At the beginning of the 20th Century, there were about 100,000 wild tigers living in their natural habitat.
Tigers were originally found in the forests of eastern Turkey and the Caspian region of Western Asia, the Indian sub-continent, China, and Indochina, Indonesia, and north to the Korean Peninsula and the Russian Far East.
Today, there are approximately 3,500 wild tigers in their natural habitat.
Wild tigers survive in 12 range states: Bangladesh, Bhutan, Cambodia, China, India, Indonesia, Lao PDR, Malaysia, Myanmar, Nepal, Russia, Thailand, and Vietnam.
Tigers can now be found in only about seven percent of their original territory.
Threats to the tiger population are not new; until the 1930’s, hunting for sport caused the greatest decline in tiger populations.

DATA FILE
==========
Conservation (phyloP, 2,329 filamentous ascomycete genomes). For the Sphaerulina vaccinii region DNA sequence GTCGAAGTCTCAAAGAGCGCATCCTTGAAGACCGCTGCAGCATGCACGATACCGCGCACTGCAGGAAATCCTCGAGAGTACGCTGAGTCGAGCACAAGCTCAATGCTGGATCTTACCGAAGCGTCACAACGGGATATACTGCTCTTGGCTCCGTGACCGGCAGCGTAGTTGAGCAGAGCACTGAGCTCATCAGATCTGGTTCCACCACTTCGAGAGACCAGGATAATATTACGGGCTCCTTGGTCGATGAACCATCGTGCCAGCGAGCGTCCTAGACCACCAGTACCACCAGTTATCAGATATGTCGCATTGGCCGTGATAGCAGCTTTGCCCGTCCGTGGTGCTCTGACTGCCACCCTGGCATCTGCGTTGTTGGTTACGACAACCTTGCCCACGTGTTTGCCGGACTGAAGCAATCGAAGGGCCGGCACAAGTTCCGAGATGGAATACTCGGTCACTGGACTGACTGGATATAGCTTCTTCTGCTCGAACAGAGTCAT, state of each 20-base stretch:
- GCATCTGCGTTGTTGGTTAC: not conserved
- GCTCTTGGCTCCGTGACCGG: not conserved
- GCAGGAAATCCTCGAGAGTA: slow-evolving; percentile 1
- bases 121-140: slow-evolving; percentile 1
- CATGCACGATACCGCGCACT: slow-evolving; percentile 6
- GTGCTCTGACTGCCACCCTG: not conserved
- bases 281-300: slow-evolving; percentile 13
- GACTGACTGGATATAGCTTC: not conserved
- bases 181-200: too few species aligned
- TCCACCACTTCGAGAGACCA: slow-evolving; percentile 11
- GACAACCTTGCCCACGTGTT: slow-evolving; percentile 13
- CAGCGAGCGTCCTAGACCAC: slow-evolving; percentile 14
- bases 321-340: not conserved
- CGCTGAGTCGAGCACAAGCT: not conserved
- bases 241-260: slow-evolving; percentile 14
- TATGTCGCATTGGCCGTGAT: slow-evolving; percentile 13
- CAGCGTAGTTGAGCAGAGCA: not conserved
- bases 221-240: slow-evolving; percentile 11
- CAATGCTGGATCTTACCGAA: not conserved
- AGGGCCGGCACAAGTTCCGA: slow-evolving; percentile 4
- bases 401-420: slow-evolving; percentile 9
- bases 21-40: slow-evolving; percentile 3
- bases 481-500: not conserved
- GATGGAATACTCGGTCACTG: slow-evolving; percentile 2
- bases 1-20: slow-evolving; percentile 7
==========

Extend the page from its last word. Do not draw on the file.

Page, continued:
Some countries considered tigers to be nuisances and at least 57,000 tigers were killed for bounties in India between 1875 and 1925.
From the 1940’s to the 1980’s the greatest threat to tigers was habitat loss due to human expansion and forest razing for agriculture, timber trade and development activities such as the building of infrastructure.
In the early 1990s, tigers were especially vulnerable to being poached for their bones, which were traded and used for medicines.